Safe as houses?
Colourful row of house fronts

Home sweet home, home is where the heart is, an Englishman’s home is his castle…is it any wonder we have a national obsession with home ownership? However, as affordability puts home ownership out of reach for many, owning a home remains a distant dream.

Last week’s announcement by the Chancellor of the Exchequer, that stamp duty on property purchases would not be payable on properties below £500k in value, came as welcome news to home buyers and housebuilders alike. However, for the much-maligned first-time buyer, the initial euphoria may have been short-lived.

An unintended consequence is that buy-to-let investors will also benefit from the stamp duty holiday, putting them in direct competition with those looking to get a foothold on the housing ladder.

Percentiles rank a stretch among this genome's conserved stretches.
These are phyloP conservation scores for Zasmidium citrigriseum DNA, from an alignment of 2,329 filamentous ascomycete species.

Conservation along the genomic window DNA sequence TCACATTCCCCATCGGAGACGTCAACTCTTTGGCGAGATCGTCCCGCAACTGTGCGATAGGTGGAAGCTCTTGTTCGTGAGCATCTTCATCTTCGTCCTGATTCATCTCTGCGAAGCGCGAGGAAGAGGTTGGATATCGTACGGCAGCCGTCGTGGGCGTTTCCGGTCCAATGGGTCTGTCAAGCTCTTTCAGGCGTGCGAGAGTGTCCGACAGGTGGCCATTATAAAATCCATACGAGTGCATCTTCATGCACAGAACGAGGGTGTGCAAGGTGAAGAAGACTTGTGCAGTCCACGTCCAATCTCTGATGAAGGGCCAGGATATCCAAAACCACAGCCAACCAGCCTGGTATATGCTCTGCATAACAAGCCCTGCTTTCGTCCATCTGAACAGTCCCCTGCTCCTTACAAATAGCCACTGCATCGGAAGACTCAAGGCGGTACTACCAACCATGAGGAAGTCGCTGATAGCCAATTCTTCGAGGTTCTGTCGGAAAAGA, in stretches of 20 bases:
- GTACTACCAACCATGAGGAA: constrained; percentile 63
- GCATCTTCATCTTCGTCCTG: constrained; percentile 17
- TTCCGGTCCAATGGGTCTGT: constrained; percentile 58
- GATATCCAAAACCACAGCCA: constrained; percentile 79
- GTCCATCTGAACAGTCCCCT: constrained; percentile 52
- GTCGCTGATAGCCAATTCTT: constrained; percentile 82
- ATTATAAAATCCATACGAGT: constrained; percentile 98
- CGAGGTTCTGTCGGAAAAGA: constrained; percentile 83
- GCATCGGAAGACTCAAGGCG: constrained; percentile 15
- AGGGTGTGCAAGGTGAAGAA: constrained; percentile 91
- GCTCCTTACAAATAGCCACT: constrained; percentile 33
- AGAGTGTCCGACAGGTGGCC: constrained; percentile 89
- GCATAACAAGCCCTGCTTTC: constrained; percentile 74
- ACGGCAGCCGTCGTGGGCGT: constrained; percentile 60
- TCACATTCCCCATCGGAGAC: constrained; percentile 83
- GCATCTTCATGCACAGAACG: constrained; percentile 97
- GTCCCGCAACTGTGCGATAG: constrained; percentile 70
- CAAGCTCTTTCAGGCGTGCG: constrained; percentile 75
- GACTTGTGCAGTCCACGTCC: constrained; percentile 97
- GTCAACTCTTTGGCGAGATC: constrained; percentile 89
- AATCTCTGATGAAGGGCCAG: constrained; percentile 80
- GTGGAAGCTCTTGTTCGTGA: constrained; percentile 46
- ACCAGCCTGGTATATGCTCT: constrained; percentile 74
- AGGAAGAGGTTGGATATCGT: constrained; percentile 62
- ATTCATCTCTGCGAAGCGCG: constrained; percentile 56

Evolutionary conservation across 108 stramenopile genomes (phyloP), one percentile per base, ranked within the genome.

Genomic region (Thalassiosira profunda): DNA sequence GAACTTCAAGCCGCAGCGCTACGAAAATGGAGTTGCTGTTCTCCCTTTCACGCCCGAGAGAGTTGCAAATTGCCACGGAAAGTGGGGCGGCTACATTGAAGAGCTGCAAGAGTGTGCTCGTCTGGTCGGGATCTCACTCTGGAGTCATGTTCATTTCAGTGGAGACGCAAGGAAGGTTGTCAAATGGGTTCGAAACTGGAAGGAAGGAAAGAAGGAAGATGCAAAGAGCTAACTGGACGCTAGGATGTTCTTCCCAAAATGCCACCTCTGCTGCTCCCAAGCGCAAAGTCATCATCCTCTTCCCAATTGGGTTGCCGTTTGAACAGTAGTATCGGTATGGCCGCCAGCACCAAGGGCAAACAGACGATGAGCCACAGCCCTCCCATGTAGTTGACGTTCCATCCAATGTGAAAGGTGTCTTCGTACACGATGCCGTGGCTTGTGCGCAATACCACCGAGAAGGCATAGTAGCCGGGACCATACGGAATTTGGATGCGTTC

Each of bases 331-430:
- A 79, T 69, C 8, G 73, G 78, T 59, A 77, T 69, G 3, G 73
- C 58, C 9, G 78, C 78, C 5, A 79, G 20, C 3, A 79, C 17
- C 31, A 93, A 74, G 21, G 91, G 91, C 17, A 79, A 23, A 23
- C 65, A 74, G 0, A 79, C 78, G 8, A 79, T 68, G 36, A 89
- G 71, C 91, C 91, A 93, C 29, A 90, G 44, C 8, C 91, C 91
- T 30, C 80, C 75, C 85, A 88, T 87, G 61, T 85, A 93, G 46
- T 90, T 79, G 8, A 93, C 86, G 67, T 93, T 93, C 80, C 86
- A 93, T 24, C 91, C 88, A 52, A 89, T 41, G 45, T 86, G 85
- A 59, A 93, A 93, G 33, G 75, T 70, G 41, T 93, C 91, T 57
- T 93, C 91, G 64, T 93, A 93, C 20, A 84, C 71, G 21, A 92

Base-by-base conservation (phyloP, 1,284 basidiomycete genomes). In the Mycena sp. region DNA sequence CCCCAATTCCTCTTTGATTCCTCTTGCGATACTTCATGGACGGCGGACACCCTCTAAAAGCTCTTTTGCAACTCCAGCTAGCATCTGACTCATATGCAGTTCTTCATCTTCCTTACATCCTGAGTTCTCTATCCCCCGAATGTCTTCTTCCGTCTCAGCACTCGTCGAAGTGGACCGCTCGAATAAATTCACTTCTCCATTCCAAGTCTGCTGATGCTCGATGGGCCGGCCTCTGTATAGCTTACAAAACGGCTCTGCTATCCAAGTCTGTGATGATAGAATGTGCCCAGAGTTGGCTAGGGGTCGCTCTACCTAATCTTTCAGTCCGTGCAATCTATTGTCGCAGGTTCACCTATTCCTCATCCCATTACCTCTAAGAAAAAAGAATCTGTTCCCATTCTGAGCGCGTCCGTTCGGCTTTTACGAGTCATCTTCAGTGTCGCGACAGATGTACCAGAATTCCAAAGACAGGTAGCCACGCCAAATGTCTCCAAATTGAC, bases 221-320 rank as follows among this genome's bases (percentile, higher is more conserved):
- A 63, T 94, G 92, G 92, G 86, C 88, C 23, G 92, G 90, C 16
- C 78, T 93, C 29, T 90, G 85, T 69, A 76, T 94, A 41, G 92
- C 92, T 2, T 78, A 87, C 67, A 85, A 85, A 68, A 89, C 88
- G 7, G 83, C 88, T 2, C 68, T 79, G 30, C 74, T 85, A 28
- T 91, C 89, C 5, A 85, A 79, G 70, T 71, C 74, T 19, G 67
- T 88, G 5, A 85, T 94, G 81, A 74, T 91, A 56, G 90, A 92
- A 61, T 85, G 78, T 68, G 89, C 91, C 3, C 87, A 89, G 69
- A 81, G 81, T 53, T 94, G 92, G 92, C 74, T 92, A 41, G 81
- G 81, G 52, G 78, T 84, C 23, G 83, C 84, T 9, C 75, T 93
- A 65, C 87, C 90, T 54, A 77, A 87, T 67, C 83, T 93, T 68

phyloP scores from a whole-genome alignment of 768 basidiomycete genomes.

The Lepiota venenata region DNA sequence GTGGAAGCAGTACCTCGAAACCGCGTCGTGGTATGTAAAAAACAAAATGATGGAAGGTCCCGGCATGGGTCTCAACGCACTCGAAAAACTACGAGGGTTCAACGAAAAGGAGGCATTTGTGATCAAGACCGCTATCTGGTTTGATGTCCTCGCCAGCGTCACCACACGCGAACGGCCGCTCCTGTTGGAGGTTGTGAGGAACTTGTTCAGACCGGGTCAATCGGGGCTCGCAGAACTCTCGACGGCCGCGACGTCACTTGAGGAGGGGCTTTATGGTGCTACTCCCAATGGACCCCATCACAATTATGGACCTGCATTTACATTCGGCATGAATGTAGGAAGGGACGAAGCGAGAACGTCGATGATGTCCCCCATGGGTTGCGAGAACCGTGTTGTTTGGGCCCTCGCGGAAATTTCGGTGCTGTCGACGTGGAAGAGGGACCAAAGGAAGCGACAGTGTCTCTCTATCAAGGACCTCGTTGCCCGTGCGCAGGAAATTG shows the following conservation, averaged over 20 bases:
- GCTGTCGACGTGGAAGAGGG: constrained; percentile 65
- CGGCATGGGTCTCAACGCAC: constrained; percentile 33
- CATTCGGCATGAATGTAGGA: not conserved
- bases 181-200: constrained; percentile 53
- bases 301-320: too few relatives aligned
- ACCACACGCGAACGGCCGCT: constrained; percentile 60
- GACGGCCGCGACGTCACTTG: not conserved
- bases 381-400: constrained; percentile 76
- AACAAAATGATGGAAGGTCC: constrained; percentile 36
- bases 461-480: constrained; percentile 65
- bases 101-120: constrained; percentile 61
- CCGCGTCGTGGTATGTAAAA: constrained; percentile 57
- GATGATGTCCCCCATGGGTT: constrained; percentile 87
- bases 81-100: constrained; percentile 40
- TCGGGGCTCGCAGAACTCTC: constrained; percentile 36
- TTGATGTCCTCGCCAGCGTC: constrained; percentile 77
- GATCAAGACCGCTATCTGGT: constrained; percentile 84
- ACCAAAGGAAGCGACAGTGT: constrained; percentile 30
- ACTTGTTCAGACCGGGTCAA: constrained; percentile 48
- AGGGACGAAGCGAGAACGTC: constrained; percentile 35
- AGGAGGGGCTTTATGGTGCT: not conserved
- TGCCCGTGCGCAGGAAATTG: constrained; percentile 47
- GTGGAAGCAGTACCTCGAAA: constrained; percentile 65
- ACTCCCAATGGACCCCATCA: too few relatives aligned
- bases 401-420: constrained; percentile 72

Property investment has become increasingly popular over the past two decades, with individual investors turning their backs on traditional pension schemes in the light of high-profile failures, and shunning the volatile stock market, shaken by the Global Financial Crisis. Bricks and mortar provided a tangible, attractive alternative for many.

Property returns can be split into two parts: capital growth (the rise of the value of the property over time) and income (rent paid by tenants). Both have contributed to the strong returns from property over the past two decades.
The holy grail for property investors has long been the rental yield earned on a property. The gross yield on a property is the annual rent earned on a property divided by the value of the property. With interest rates on savings close to zero, it is tempting to be drawn to the promise of higher rental yields from property investment.

A simple glance at a graph of how house prices have risen over recent years would also suggest that property investment is ‘as safe as houses’. However, growth in house prices and rental yields don’t tell the whole story. Does property make a good investment?